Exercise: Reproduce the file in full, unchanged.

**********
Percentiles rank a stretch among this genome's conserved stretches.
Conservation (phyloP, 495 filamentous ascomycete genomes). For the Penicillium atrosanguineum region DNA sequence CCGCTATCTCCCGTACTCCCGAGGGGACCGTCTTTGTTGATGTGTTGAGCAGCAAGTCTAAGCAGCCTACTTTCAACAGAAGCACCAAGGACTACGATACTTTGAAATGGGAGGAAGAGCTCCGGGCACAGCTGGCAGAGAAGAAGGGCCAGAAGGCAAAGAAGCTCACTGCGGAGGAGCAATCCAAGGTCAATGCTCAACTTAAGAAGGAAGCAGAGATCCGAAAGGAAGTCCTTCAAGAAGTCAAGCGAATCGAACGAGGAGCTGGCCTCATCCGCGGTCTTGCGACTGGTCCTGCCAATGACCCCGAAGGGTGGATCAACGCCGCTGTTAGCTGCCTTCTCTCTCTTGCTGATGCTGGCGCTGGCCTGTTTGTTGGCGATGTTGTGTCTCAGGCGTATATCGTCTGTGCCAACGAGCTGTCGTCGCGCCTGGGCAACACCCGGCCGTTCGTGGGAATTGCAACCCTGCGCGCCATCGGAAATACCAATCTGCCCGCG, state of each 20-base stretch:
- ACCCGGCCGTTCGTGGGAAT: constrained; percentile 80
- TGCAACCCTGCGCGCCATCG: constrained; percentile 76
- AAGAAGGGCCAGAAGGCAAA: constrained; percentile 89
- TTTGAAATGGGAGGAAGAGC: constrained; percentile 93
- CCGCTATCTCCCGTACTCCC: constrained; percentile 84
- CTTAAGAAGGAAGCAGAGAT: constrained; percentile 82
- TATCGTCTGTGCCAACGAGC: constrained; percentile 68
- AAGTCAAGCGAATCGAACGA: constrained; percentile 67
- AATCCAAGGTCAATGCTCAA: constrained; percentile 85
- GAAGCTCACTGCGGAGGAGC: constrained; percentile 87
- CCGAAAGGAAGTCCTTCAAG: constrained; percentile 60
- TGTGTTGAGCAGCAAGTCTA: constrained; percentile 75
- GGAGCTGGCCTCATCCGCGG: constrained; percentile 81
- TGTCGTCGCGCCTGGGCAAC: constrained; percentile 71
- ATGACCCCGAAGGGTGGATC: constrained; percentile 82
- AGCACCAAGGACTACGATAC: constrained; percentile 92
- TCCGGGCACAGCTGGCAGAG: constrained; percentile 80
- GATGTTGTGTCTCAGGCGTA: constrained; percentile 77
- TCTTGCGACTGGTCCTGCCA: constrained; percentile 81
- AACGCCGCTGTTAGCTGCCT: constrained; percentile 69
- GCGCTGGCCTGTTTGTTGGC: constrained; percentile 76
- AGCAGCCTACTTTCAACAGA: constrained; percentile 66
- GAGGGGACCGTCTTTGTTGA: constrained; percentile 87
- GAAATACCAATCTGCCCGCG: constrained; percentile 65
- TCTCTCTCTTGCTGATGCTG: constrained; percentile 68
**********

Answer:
Percentiles rank a stretch among this genome's conserved stretches.
Conservation (phyloP, 495 filamentous ascomycete genomes). For the Penicillium atrosanguineum region DNA sequence CCGCTATCTCCCGTACTCCCGAGGGGACCGTCTTTGTTGATGTGTTGAGCAGCAAGTCTAAGCAGCCTACTTTCAACAGAAGCACCAAGGACTACGATACTTTGAAATGGGAGGAAGAGCTCCGGGCACAGCTGGCAGAGAAGAAGGGCCAGAAGGCAAAGAAGCTCACTGCGGAGGAGCAATCCAAGGTCAATGCTCAACTTAAGAAGGAAGCAGAGATCCGAAAGGAAGTCCTTCAAGAAGTCAAGCGAATCGAACGAGGAGCTGGCCTCATCCGCGGTCTTGCGACTGGTCCTGCCAATGACCCCGAAGGGTGGATCAACGCCGCTGTTAGCTGCCTTCTCTCTCTTGCTGATGCTGGCGCTGGCCTGTTTGTTGGCGATGTTGTGTCTCAGGCGTATATCGTCTGTGCCAACGAGCTGTCGTCGCGCCTGGGCAACACCCGGCCGTTCGTGGGAATTGCAACCCTGCGCGCCATCGGAAATACCAATCTGCCCGCG, state of each 20-base stretch:
- ACCCGGCCGTTCGTGGGAAT: constrained; percentile 80
- TGCAACCCTGCGCGCCATCG: constrained; percentile 76
- AAGAAGGGCCAGAAGGCAAA: constrained; percentile 89
- TTTGAAATGGGAGGAAGAGC: constrained; percentile 93
- CCGCTATCTCCCGTACTCCC: constrained; percentile 84
- CTTAAGAAGGAAGCAGAGAT: constrained; percentile 82
- TATCGTCTGTGCCAACGAGC: constrained; percentile 68
- AAGTCAAGCGAATCGAACGA: constrained; percentile 67
- AATCCAAGGTCAATGCTCAA: constrained; percentile 85
- GAAGCTCACTGCGGAGGAGC: constrained; percentile 87
- CCGAAAGGAAGTCCTTCAAG: constrained; percentile 60
- TGTGTTGAGCAGCAAGTCTA: constrained; percentile 75
- GGAGCTGGCCTCATCCGCGG: constrained; percentile 81
- TGTCGTCGCGCCTGGGCAAC: constrained; percentile 71
- ATGACCCCGAAGGGTGGATC: constrained; percentile 82
- AGCACCAAGGACTACGATAC: constrained; percentile 92
- TCCGGGCACAGCTGGCAGAG: constrained; percentile 80
- GATGTTGTGTCTCAGGCGTA: constrained; percentile 77
- TCTTGCGACTGGTCCTGCCA: constrained; percentile 81
- AACGCCGCTGTTAGCTGCCT: constrained; percentile 69
- GCGCTGGCCTGTTTGTTGGC: constrained; percentile 76
- AGCAGCCTACTTTCAACAGA: constrained; percentile 66
- GAGGGGACCGTCTTTGTTGA: constrained; percentile 87
- GAAATACCAATCTGCCCGCG: constrained; percentile 65
- TCTCTCTCTTGCTGATGCTG: constrained; percentile 68